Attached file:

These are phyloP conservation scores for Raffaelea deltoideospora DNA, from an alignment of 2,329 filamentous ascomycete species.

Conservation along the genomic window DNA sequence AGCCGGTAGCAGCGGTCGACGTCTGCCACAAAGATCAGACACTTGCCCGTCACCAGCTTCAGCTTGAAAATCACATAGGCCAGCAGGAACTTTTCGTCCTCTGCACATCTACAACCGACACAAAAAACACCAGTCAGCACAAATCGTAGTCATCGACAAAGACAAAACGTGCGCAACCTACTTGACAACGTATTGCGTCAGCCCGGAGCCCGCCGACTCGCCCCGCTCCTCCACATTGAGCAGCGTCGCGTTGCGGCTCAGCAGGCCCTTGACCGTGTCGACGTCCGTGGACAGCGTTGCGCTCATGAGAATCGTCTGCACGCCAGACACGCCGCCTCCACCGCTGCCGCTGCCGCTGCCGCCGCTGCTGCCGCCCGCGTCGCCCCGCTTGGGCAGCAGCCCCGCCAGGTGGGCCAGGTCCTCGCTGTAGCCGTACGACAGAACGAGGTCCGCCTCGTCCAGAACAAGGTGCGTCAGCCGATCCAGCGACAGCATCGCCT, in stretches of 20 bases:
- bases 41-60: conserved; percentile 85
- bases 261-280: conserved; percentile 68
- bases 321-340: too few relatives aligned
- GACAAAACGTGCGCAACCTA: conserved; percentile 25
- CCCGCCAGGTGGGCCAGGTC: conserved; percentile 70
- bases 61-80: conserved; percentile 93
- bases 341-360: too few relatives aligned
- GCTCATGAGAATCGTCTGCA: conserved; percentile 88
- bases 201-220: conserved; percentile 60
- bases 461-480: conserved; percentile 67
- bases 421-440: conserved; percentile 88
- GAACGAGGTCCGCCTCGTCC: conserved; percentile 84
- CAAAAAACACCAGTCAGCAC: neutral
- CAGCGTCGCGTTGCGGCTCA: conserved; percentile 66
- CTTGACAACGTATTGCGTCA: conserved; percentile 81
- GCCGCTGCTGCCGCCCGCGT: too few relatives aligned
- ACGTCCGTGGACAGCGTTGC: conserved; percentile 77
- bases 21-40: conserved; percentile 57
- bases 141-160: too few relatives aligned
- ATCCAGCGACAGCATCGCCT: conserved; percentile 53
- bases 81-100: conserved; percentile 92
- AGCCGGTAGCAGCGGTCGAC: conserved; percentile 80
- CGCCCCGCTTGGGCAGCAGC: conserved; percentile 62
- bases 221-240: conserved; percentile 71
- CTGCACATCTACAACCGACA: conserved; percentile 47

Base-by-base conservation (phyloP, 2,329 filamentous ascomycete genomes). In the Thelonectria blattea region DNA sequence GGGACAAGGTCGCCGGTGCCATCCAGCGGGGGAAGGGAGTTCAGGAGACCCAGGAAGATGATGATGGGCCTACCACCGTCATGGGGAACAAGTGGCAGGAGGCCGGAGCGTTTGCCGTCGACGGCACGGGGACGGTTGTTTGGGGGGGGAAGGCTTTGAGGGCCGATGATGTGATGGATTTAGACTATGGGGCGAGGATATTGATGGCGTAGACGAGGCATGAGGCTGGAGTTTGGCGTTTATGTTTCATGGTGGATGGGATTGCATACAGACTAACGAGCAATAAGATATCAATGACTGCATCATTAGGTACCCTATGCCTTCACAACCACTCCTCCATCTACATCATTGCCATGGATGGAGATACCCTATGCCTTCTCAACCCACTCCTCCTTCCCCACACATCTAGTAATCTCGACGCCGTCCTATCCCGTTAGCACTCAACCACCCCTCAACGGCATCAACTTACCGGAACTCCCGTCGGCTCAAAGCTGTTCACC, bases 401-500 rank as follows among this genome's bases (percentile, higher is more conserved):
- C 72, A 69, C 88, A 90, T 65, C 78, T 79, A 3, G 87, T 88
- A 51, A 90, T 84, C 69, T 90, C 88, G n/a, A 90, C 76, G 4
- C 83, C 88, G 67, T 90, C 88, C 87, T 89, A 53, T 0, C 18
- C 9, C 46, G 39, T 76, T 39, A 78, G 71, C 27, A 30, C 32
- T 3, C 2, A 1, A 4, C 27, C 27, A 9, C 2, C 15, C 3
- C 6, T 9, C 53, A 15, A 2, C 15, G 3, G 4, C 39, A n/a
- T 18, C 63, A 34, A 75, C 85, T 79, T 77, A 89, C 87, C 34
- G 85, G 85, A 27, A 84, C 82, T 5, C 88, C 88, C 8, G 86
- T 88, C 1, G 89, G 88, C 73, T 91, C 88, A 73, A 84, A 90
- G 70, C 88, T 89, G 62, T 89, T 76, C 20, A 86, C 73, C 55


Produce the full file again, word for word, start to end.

These are phyloP conservation scores for Raffaelea deltoideospora DNA, from an alignment of 2,329 filamentous ascomycete species.

Conservation along the genomic window DNA sequence AGCCGGTAGCAGCGGTCGACGTCTGCCACAAAGATCAGACACTTGCCCGTCACCAGCTTCAGCTTGAAAATCACATAGGCCAGCAGGAACTTTTCGTCCTCTGCACATCTACAACCGACACAAAAAACACCAGTCAGCACAAATCGTAGTCATCGACAAAGACAAAACGTGCGCAACCTACTTGACAACGTATTGCGTCAGCCCGGAGCCCGCCGACTCGCCCCGCTCCTCCACATTGAGCAGCGTCGCGTTGCGGCTCAGCAGGCCCTTGACCGTGTCGACGTCCGTGGACAGCGTTGCGCTCATGAGAATCGTCTGCACGCCAGACACGCCGCCTCCACCGCTGCCGCTGCCGCTGCCGCCGCTGCTGCCGCCCGCGTCGCCCCGCTTGGGCAGCAGCCCCGCCAGGTGGGCCAGGTCCTCGCTGTAGCCGTACGACAGAACGAGGTCCGCCTCGTCCAGAACAAGGTGCGTCAGCCGATCCAGCGACAGCATCGCCT, in stretches of 20 bases:
- bases 41-60: conserved; percentile 85
- bases 261-280: conserved; percentile 68
- bases 321-340: too few relatives aligned
- GACAAAACGTGCGCAACCTA: conserved; percentile 25
- CCCGCCAGGTGGGCCAGGTC: conserved; percentile 70
- bases 61-80: conserved; percentile 93
- bases 341-360: too few relatives aligned
- GCTCATGAGAATCGTCTGCA: conserved; percentile 88
- bases 201-220: conserved; percentile 60
- bases 461-480: conserved; percentile 67
- bases 421-440: conserved; percentile 88
- GAACGAGGTCCGCCTCGTCC: conserved; percentile 84
- CAAAAAACACCAGTCAGCAC: neutral
- CAGCGTCGCGTTGCGGCTCA: conserved; percentile 66
- CTTGACAACGTATTGCGTCA: conserved; percentile 81
- GCCGCTGCTGCCGCCCGCGT: too few relatives aligned
- ACGTCCGTGGACAGCGTTGC: conserved; percentile 77
- bases 21-40: conserved; percentile 57
- bases 141-160: too few relatives aligned
- ATCCAGCGACAGCATCGCCT: conserved; percentile 53
- bases 81-100: conserved; percentile 92
- AGCCGGTAGCAGCGGTCGAC: conserved; percentile 80
- CGCCCCGCTTGGGCAGCAGC: conserved; percentile 62
- bases 221-240: conserved; percentile 71
- CTGCACATCTACAACCGACA: conserved; percentile 47

Base-by-base conservation (phyloP, 2,329 filamentous ascomycete genomes). In the Thelonectria blattea region DNA sequence GGGACAAGGTCGCCGGTGCCATCCAGCGGGGGAAGGGAGTTCAGGAGACCCAGGAAGATGATGATGGGCCTACCACCGTCATGGGGAACAAGTGGCAGGAGGCCGGAGCGTTTGCCGTCGACGGCACGGGGACGGTTGTTTGGGGGGGGAAGGCTTTGAGGGCCGATGATGTGATGGATTTAGACTATGGGGCGAGGATATTGATGGCGTAGACGAGGCATGAGGCTGGAGTTTGGCGTTTATGTTTCATGGTGGATGGGATTGCATACAGACTAACGAGCAATAAGATATCAATGACTGCATCATTAGGTACCCTATGCCTTCACAACCACTCCTCCATCTACATCATTGCCATGGATGGAGATACCCTATGCCTTCTCAACCCACTCCTCCTTCCCCACACATCTAGTAATCTCGACGCCGTCCTATCCCGTTAGCACTCAACCACCCCTCAACGGCATCAACTTACCGGAACTCCCGTCGGCTCAAAGCTGTTCACC, bases 401-500 rank as follows among this genome's bases (percentile, higher is more conserved):
- C 72, A 69, C 88, A 90, T 65, C 78, T 79, A 3, G 87, T 88
- A 51, A 90, T 84, C 69, T 90, C 88, G n/a, A 90, C 76, G 4
- C 83, C 88, G 67, T 90, C 88, C 87, T 89, A 53, T 0, C 18
- C 9, C 46, G 39, T 76, T 39, A 78, G 71, C 27, A 30, C 32
- T 3, C 2, A 1, A 4, C 27, C 27, A 9, C 2, C 15, C 3
- C 6, T 9, C 53, A 15, A 2, C 15, G 3, G 4, C 39, A n/a
- T 18, C 63, A 34, A 75, C 85, T 79, T 77, A 89, C 87, C 34
- G 85, G 85, A 27, A 84, C 82, T 5, C 88, C 88, C 8, G 86
- T 88, C 1, G 89, G 88, C 73, T 91, C 88, A 73, A 84, A 90
- G 70, C 88, T 89, G 62, T 89, T 76, C 20, A 86, C 73, C 55